To eat at L’Orange is to l’love L’Orange. 

This cozy second-floor bistro on the outskirts of Ladd’s Addition bills itself as a winery restaurant, but don’t be fooled: The wine is truly outstanding, but the plates that Chef Joel Stocks and his team turn out linger in my mind far longer than they lasted on my tongue.

It’s French, it’s Pacific Northwest, it’s a little bit Mediterranean depending on the mood, and it’s probably my favorite new restaurant.

Wallpaper on the staircase - photo by suzette Smith
The cozy dining room - photo by Suzette Smith

I’ve already dedicated column space to the French onion soup in my Best Bites of 2023 roundup. This sneakily vegetarian bowl starts with caramelized onions and rich broth, and then adds dreamy, soft squares of roast garlic bread pudding and crispy gruyere cheese as a topper, instead of the traditional finish of melted cheese. It’s only $10, so everyone should just order their own.

Stocks, formerly of the excellent prix fixe Holdfast Dining with then partner Will Preisch, can charge a mint for his cooking. But at L’Orange, no entree tops $29, with portions that are right sized to allow you to taste around, without feeling like you and your date are splitting peas.

Instead, splurge on the wine, curated by L’Orange co-owner Jeff Vejr, who is also behind legendary Les Caves on Northeast Alberta. There’s an ample bottle list, but bopping around the glass menu is more fun, imho. It’s always changing, but expect a few orange wines, and a good mix of local and international treats. For being a wine bar, asking nicely about non alcoholic options reveals some real treats, especially if you catch them trying to finish off bottles opened for a tasting menu. I got to try a glass from a bottle of Muri non-alcoholic wine, made by a Noma alumni that was sparkling and made with fermented berries and smoked rhubarb that was just as complex as any natural wine.

Pork coppa - photo by Suzette Smith
Winter salad - photo by Suzette Smith

We dined at L’Orange from September to mid-winter, and observed the menu format stay roughly the same, with concessions made for seasonality. A divine Salade Lyonnaise with fat bacon lardons made way for an even better chicory, grapefruit, and fennel winter salad that pops with crunchy quinoa and citrus bursts.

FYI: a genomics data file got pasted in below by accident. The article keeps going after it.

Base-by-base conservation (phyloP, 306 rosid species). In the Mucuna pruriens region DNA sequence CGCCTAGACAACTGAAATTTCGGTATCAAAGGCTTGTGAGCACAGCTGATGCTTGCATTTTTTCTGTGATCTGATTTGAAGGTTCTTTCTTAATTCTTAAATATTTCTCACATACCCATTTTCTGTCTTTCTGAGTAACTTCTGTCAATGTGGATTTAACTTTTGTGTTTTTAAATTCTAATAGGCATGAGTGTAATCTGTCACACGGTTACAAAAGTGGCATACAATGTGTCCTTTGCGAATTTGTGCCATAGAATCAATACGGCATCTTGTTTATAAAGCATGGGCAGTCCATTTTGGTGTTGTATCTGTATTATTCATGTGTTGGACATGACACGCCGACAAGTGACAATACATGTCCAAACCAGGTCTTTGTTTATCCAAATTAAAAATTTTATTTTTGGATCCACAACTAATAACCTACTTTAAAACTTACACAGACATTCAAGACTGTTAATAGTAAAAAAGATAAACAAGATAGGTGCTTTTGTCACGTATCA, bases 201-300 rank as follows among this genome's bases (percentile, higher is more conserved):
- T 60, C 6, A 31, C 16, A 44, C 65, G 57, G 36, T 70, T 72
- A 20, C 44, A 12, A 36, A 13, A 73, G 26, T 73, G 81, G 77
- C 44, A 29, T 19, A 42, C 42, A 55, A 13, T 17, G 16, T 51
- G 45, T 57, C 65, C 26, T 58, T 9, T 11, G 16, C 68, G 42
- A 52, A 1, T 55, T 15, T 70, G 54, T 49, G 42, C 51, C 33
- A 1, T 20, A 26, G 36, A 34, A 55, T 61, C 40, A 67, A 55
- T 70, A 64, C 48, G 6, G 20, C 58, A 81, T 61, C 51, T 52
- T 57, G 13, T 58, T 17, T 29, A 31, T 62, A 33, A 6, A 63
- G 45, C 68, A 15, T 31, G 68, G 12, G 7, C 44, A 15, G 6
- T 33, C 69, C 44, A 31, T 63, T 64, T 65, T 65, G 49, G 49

A substantial short rib gave way to a braised and grilled pork coppa, which is perhaps the best smelling dish I’ve had in a long time, with fat white corona beans and the meat lounging in a rich broth. The gnocchi are absolute flavor pillows. Where some gnocchi can be thick and drab, the latest version gets a huge lift from a sparky pistachio and ginger sauce, with roasted winter squash and mushrooms breaking up the density. 

I didn’t get a chance to try the sturgeon that’s on the menu now. It’s smoked slightly before pan roasting, a personal regret considering how other tables around us were gasping about it. (Fun sturgeon fact from the internet: All sturgeon have the ability to leap into the air, and scientists aren't sure why!)

A cold leek dish with a crab mousse and pink peppercorn vinaigrette is decent, and depending on the richness of your other selections, may break up a heavy meal. But if you don’t need the lightness, choose the grilled cabbage with a brown butter dressing; your arteries won’t thank you, but your stomach will.

L'Orange shaved cheese, served with honeyed hazelnuts - photo by Suzette Smith
L’Orange cake and winter salad - photo by Suzette Smith

The cheese is always on the menu, here served shaved by a specialized hand-cranked machine that produces the perfect texture to let a good cow or sheep’s cheese melt in your mouth, even as you reach for more. The L’Orange cake, too, never leaves the menu, and for good reason. Crispy on the outside, and soft on the inside, there’s a bitter orange flavor that sets off crunchy sugar and cardamom icing in a swoon-worthy way.

Oh, and as of the new year, Stocks’ fine dining background cannot be denied. L’Orange has recently introduced a tasting menu, available at the bar on some weeknights. Seven courses with an included wine or non-alcoholic pairing runs $190 each. I’ll be saving my allowance for that.

L’Orange, 2005 SE 11th, Mon-Sat, 5 pm-10 pm,, reservations recommended, not ADA accessible